Fans of hard science fiction who are looking for an intellectual, mind-game playing book will likely enjoy Night Sessions, though they may find some of its conjecture irregular and implausible. Readers looking for a science fictional thriller will likely be disappointed by the book’s slow-paced first half, but may find that the conclusion makes up for the first half’s weakness. But readers who enjoy near future SF, and in particular those who are willing to deal with the challenges endemic to that sub-genre in exchange for stimulating extrapolation of current technological/economic trends, will find a lot to enjoy in Night Sessions.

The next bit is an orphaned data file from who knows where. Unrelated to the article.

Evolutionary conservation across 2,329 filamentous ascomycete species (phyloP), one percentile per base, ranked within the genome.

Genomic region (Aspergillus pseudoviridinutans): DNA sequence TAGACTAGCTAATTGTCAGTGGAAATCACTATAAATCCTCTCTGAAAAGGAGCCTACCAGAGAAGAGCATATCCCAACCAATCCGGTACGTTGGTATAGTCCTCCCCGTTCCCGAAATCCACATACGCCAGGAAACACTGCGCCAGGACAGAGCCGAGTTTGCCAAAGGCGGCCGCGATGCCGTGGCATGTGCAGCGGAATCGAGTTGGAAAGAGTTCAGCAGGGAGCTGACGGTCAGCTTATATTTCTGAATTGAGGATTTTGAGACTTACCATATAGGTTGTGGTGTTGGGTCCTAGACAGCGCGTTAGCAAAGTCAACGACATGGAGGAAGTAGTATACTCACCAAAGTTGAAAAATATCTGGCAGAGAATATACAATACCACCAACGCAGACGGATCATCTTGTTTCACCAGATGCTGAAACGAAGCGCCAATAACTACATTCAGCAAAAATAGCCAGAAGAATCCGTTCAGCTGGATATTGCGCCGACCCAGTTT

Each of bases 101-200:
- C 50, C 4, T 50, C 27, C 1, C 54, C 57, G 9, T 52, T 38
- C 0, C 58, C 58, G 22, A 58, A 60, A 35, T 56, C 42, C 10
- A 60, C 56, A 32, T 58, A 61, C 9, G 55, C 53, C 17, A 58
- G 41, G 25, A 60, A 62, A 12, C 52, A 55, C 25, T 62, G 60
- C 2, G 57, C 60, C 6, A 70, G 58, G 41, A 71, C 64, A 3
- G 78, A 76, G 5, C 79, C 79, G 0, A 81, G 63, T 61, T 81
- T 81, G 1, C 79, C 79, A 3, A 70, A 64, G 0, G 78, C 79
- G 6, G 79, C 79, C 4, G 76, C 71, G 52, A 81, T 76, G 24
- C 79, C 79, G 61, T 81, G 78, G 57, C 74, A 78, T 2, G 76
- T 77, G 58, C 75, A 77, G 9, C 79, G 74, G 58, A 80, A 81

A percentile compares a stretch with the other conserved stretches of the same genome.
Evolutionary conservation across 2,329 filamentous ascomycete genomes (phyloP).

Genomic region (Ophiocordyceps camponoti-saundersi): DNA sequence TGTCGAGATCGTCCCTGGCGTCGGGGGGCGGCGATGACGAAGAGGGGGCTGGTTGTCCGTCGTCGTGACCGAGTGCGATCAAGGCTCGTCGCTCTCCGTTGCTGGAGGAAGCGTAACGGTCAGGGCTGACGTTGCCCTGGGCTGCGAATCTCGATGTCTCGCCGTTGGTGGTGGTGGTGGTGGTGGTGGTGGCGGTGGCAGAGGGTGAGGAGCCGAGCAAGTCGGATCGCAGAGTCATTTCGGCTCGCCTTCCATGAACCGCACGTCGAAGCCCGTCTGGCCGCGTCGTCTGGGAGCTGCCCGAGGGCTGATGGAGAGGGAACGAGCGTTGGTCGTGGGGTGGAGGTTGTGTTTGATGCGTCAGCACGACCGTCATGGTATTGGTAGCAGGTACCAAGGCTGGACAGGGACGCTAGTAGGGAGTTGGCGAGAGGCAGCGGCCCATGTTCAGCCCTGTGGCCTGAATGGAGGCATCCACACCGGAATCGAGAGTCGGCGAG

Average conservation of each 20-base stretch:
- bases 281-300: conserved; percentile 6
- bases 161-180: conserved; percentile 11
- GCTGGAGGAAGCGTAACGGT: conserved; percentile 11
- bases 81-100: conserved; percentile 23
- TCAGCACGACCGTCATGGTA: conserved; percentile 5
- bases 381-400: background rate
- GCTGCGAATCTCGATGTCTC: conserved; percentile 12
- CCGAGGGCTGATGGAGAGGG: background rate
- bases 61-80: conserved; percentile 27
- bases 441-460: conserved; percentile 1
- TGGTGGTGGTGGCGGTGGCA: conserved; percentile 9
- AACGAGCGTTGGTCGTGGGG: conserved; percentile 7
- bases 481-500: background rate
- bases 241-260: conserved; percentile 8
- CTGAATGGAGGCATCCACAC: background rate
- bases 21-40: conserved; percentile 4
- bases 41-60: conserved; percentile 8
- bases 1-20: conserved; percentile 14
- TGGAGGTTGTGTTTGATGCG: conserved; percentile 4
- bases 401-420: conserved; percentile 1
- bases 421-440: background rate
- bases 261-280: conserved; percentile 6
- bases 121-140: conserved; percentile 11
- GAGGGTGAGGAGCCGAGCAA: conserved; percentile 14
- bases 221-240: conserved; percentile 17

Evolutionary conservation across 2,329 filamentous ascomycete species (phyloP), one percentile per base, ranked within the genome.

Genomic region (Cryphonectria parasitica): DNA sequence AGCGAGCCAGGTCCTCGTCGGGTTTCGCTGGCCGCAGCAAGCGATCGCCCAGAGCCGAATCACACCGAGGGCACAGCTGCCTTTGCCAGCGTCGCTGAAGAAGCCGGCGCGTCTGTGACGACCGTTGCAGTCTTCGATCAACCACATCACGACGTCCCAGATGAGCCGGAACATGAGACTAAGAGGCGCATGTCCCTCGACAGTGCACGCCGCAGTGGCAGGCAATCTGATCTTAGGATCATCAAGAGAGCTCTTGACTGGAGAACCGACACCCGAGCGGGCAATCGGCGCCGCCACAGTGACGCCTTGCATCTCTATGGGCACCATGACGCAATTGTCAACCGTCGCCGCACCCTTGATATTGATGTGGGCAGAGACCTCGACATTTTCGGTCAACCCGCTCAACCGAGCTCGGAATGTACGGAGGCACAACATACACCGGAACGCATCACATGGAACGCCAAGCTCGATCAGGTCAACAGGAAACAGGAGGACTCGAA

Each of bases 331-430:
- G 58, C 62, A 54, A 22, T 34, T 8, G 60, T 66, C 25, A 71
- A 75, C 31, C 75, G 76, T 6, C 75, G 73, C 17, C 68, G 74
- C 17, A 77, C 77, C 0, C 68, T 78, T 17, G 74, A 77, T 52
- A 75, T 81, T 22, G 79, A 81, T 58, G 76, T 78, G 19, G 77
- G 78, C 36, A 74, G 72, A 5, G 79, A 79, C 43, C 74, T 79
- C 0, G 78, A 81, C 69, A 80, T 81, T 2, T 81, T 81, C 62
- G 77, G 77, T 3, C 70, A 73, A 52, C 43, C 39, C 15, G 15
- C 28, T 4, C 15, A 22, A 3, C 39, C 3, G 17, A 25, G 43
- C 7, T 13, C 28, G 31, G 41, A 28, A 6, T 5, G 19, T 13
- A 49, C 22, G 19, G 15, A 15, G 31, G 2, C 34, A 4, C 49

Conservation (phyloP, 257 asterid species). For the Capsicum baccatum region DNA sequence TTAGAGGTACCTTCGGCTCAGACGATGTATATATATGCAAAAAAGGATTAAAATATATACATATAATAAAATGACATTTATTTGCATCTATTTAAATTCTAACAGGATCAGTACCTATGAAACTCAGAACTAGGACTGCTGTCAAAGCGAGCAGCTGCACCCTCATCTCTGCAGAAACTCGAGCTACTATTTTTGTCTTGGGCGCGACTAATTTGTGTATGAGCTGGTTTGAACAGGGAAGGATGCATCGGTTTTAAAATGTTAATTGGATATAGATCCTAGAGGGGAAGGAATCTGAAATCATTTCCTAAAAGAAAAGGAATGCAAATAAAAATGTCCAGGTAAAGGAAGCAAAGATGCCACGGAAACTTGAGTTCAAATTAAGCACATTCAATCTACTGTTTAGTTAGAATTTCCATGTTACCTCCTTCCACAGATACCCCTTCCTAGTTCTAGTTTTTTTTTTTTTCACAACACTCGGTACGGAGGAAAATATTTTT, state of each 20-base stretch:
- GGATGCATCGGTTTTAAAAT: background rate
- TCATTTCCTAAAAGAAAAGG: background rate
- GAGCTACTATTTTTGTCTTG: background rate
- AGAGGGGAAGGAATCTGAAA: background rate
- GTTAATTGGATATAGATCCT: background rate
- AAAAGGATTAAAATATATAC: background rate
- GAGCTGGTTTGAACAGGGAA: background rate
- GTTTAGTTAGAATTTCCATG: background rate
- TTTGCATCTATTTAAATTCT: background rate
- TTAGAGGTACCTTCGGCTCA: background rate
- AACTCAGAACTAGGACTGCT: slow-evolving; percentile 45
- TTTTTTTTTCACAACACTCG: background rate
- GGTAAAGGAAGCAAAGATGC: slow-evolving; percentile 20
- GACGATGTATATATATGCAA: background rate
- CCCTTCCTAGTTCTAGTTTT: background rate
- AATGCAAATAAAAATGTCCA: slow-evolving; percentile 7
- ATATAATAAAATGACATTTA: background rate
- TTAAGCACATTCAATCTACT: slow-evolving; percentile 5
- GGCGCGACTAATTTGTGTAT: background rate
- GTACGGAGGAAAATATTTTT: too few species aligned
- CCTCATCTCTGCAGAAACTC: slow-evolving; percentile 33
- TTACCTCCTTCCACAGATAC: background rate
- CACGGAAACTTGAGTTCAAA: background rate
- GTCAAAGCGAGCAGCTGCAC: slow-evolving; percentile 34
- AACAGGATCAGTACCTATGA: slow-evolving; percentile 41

REVIEW: The Clockwork Rocket by Greg Egan


Title: The Clockwork Rocket
Author: Greg Egan
Pub Date: June 21, 2011
Chris’ Rating (5 possible): 1 point 1 point
An Attempt at Categorization If You Like… / You Might Like…
An extremely detailed exercise in scientific world-building, though skimpy on character engagement.

Before I get into reviewing Greg Egan’s new book The Clockwork Rocket, I feel I must offer a disclaimer: I am neither a physicist nor a mathematician. The fact that I need to preface a discussion of the book with such a disclaimer should already tell you a lot about it. The Clockwork Rocket is hard science fiction, an impressive exercise in rationalist world-building that posits a universe whose physics differs significantly from our own. And while the book wins my applause for its science and world-building, I’m afraid the characters left a little to be desired.